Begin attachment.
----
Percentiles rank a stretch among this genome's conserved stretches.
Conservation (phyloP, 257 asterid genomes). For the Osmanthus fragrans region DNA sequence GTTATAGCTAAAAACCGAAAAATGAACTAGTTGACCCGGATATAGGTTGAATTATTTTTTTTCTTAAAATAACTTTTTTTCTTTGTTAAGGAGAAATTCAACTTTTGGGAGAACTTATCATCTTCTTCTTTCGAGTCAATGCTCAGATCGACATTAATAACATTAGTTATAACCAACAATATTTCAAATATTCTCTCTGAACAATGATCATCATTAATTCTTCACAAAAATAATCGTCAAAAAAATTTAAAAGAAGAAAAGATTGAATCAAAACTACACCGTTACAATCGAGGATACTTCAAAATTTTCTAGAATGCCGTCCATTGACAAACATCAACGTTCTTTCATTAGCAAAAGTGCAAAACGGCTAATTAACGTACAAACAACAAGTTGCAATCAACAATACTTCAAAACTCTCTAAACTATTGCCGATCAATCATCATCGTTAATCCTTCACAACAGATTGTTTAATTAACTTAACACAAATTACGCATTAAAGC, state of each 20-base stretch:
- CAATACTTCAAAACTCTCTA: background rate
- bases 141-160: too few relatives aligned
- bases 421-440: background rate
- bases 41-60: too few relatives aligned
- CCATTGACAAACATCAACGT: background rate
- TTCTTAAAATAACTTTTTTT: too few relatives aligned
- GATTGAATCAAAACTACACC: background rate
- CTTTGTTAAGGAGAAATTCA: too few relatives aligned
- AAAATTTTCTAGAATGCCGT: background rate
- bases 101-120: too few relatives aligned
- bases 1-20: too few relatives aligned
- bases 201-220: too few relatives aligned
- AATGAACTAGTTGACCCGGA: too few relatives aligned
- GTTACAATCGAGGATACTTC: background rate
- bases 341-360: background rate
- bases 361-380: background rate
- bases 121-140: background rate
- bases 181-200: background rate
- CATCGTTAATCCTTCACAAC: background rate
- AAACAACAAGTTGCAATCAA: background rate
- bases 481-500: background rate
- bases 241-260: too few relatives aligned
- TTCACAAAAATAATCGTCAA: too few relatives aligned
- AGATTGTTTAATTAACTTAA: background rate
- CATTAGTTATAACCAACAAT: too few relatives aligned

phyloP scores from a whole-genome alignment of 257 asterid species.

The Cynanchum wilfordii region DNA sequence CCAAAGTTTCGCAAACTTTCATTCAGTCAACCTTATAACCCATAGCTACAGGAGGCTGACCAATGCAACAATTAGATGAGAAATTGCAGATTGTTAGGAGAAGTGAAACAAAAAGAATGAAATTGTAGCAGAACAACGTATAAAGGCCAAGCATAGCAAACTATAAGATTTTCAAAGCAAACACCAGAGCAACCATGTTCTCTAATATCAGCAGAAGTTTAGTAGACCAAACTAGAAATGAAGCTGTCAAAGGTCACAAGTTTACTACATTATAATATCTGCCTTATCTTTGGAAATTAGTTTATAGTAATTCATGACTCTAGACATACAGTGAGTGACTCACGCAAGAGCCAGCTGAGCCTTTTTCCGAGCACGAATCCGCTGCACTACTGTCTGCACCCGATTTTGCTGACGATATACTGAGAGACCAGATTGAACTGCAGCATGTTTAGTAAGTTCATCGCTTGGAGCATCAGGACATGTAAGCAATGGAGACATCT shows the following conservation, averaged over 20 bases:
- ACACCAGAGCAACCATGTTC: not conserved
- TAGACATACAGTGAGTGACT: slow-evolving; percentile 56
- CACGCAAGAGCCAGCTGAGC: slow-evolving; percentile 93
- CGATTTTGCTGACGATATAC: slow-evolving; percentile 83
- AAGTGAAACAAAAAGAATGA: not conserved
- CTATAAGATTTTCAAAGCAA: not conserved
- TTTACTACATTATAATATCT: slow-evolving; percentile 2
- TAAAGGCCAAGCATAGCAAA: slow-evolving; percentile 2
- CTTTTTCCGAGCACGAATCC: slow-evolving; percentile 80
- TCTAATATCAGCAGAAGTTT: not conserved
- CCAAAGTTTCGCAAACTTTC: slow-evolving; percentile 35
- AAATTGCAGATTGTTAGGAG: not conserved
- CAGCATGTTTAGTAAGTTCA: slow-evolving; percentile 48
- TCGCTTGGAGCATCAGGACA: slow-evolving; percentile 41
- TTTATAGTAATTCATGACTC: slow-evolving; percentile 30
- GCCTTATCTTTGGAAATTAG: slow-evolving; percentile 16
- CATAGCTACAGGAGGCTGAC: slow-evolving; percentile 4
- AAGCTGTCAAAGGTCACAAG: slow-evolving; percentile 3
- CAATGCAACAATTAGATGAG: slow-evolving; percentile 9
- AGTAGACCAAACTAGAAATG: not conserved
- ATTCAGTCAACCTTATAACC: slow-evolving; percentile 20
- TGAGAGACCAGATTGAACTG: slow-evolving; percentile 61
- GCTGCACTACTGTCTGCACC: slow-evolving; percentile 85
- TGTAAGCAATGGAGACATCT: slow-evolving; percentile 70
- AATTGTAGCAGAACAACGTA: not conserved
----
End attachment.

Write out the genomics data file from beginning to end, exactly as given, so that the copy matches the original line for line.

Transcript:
Percentiles rank a stretch among this genome's conserved stretches.
Conservation (phyloP, 257 asterid genomes). For the Osmanthus fragrans region DNA sequence GTTATAGCTAAAAACCGAAAAATGAACTAGTTGACCCGGATATAGGTTGAATTATTTTTTTTCTTAAAATAACTTTTTTTCTTTGTTAAGGAGAAATTCAACTTTTGGGAGAACTTATCATCTTCTTCTTTCGAGTCAATGCTCAGATCGACATTAATAACATTAGTTATAACCAACAATATTTCAAATATTCTCTCTGAACAATGATCATCATTAATTCTTCACAAAAATAATCGTCAAAAAAATTTAAAAGAAGAAAAGATTGAATCAAAACTACACCGTTACAATCGAGGATACTTCAAAATTTTCTAGAATGCCGTCCATTGACAAACATCAACGTTCTTTCATTAGCAAAAGTGCAAAACGGCTAATTAACGTACAAACAACAAGTTGCAATCAACAATACTTCAAAACTCTCTAAACTATTGCCGATCAATCATCATCGTTAATCCTTCACAACAGATTGTTTAATTAACTTAACACAAATTACGCATTAAAGC, state of each 20-base stretch:
- CAATACTTCAAAACTCTCTA: background rate
- bases 141-160: too few relatives aligned
- bases 421-440: background rate
- bases 41-60: too few relatives aligned
- CCATTGACAAACATCAACGT: background rate
- TTCTTAAAATAACTTTTTTT: too few relatives aligned
- GATTGAATCAAAACTACACC: background rate
- CTTTGTTAAGGAGAAATTCA: too few relatives aligned
- AAAATTTTCTAGAATGCCGT: background rate
- bases 101-120: too few relatives aligned
- bases 1-20: too few relatives aligned
- bases 201-220: too few relatives aligned
- AATGAACTAGTTGACCCGGA: too few relatives aligned
- GTTACAATCGAGGATACTTC: background rate
- bases 341-360: background rate
- bases 361-380: background rate
- bases 121-140: background rate
- bases 181-200: background rate
- CATCGTTAATCCTTCACAAC: background rate
- AAACAACAAGTTGCAATCAA: background rate
- bases 481-500: background rate
- bases 241-260: too few relatives aligned
- TTCACAAAAATAATCGTCAA: too few relatives aligned
- AGATTGTTTAATTAACTTAA: background rate
- CATTAGTTATAACCAACAAT: too few relatives aligned

phyloP scores from a whole-genome alignment of 257 asterid species.

The Cynanchum wilfordii region DNA sequence CCAAAGTTTCGCAAACTTTCATTCAGTCAACCTTATAACCCATAGCTACAGGAGGCTGACCAATGCAACAATTAGATGAGAAATTGCAGATTGTTAGGAGAAGTGAAACAAAAAGAATGAAATTGTAGCAGAACAACGTATAAAGGCCAAGCATAGCAAACTATAAGATTTTCAAAGCAAACACCAGAGCAACCATGTTCTCTAATATCAGCAGAAGTTTAGTAGACCAAACTAGAAATGAAGCTGTCAAAGGTCACAAGTTTACTACATTATAATATCTGCCTTATCTTTGGAAATTAGTTTATAGTAATTCATGACTCTAGACATACAGTGAGTGACTCACGCAAGAGCCAGCTGAGCCTTTTTCCGAGCACGAATCCGCTGCACTACTGTCTGCACCCGATTTTGCTGACGATATACTGAGAGACCAGATTGAACTGCAGCATGTTTAGTAAGTTCATCGCTTGGAGCATCAGGACATGTAAGCAATGGAGACATCT shows the following conservation, averaged over 20 bases:
- ACACCAGAGCAACCATGTTC: not conserved
- TAGACATACAGTGAGTGACT: slow-evolving; percentile 56
- CACGCAAGAGCCAGCTGAGC: slow-evolving; percentile 93
- CGATTTTGCTGACGATATAC: slow-evolving; percentile 83
- AAGTGAAACAAAAAGAATGA: not conserved
- CTATAAGATTTTCAAAGCAA: not conserved
- TTTACTACATTATAATATCT: slow-evolving; percentile 2
- TAAAGGCCAAGCATAGCAAA: slow-evolving; percentile 2
- CTTTTTCCGAGCACGAATCC: slow-evolving; percentile 80
- TCTAATATCAGCAGAAGTTT: not conserved
- CCAAAGTTTCGCAAACTTTC: slow-evolving; percentile 35
- AAATTGCAGATTGTTAGGAG: not conserved
- CAGCATGTTTAGTAAGTTCA: slow-evolving; percentile 48
- TCGCTTGGAGCATCAGGACA: slow-evolving; percentile 41
- TTTATAGTAATTCATGACTC: slow-evolving; percentile 30
- GCCTTATCTTTGGAAATTAG: slow-evolving; percentile 16
- CATAGCTACAGGAGGCTGAC: slow-evolving; percentile 4
- AAGCTGTCAAAGGTCACAAG: slow-evolving; percentile 3
- CAATGCAACAATTAGATGAG: slow-evolving; percentile 9
- AGTAGACCAAACTAGAAATG: not conserved
- ATTCAGTCAACCTTATAACC: slow-evolving; percentile 20
- TGAGAGACCAGATTGAACTG: slow-evolving; percentile 61
- GCTGCACTACTGTCTGCACC: slow-evolving; percentile 85
- TGTAAGCAATGGAGACATCT: slow-evolving; percentile 70
- AATTGTAGCAGAACAACGTA: not conserved